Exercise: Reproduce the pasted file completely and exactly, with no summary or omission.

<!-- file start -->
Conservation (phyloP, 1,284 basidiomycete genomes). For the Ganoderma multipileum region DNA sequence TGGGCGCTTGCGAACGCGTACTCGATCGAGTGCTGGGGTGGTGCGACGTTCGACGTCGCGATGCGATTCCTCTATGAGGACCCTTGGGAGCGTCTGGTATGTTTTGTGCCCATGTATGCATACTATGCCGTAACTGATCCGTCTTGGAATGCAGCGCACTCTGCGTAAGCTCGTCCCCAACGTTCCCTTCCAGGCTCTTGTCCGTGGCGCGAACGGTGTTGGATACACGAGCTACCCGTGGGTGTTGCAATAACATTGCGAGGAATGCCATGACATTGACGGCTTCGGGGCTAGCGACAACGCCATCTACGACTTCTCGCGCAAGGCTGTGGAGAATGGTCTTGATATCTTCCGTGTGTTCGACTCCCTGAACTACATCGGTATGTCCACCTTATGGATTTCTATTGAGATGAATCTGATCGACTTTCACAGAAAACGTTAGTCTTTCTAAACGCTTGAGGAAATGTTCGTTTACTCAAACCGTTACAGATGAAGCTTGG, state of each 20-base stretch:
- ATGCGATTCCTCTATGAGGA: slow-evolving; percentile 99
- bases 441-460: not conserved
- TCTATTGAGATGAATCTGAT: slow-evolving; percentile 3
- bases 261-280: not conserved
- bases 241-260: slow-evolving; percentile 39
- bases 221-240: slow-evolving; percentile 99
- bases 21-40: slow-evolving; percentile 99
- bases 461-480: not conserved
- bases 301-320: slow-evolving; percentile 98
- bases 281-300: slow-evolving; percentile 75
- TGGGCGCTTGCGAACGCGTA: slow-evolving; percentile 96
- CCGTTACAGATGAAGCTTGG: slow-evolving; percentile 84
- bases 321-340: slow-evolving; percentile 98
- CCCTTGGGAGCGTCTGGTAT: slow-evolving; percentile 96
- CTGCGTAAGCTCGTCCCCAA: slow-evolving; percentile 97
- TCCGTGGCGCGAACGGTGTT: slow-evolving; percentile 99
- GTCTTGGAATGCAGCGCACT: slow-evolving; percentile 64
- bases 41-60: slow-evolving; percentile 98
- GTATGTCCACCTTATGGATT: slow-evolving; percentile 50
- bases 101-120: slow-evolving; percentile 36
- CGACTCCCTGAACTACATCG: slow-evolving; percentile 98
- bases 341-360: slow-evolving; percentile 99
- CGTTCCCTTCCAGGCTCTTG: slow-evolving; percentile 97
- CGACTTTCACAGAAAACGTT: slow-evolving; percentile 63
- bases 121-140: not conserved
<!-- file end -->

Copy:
Conservation (phyloP, 1,284 basidiomycete genomes). For the Ganoderma multipileum region DNA sequence TGGGCGCTTGCGAACGCGTACTCGATCGAGTGCTGGGGTGGTGCGACGTTCGACGTCGCGATGCGATTCCTCTATGAGGACCCTTGGGAGCGTCTGGTATGTTTTGTGCCCATGTATGCATACTATGCCGTAACTGATCCGTCTTGGAATGCAGCGCACTCTGCGTAAGCTCGTCCCCAACGTTCCCTTCCAGGCTCTTGTCCGTGGCGCGAACGGTGTTGGATACACGAGCTACCCGTGGGTGTTGCAATAACATTGCGAGGAATGCCATGACATTGACGGCTTCGGGGCTAGCGACAACGCCATCTACGACTTCTCGCGCAAGGCTGTGGAGAATGGTCTTGATATCTTCCGTGTGTTCGACTCCCTGAACTACATCGGTATGTCCACCTTATGGATTTCTATTGAGATGAATCTGATCGACTTTCACAGAAAACGTTAGTCTTTCTAAACGCTTGAGGAAATGTTCGTTTACTCAAACCGTTACAGATGAAGCTTGG, state of each 20-base stretch:
- ATGCGATTCCTCTATGAGGA: slow-evolving; percentile 99
- bases 441-460: not conserved
- TCTATTGAGATGAATCTGAT: slow-evolving; percentile 3
- bases 261-280: not conserved
- bases 241-260: slow-evolving; percentile 39
- bases 221-240: slow-evolving; percentile 99
- bases 21-40: slow-evolving; percentile 99
- bases 461-480: not conserved
- bases 301-320: slow-evolving; percentile 98
- bases 281-300: slow-evolving; percentile 75
- TGGGCGCTTGCGAACGCGTA: slow-evolving; percentile 96
- CCGTTACAGATGAAGCTTGG: slow-evolving; percentile 84
- bases 321-340: slow-evolving; percentile 98
- CCCTTGGGAGCGTCTGGTAT: slow-evolving; percentile 96
- CTGCGTAAGCTCGTCCCCAA: slow-evolving; percentile 97
- TCCGTGGCGCGAACGGTGTT: slow-evolving; percentile 99
- GTCTTGGAATGCAGCGCACT: slow-evolving; percentile 64
- bases 41-60: slow-evolving; percentile 98
- GTATGTCCACCTTATGGATT: slow-evolving; percentile 50
- bases 101-120: slow-evolving; percentile 36
- CGACTCCCTGAACTACATCG: slow-evolving; percentile 98
- bases 341-360: slow-evolving; percentile 99
- CGTTCCCTTCCAGGCTCTTG: slow-evolving; percentile 97
- CGACTTTCACAGAAAACGTT: slow-evolving; percentile 63
- bases 121-140: not conserved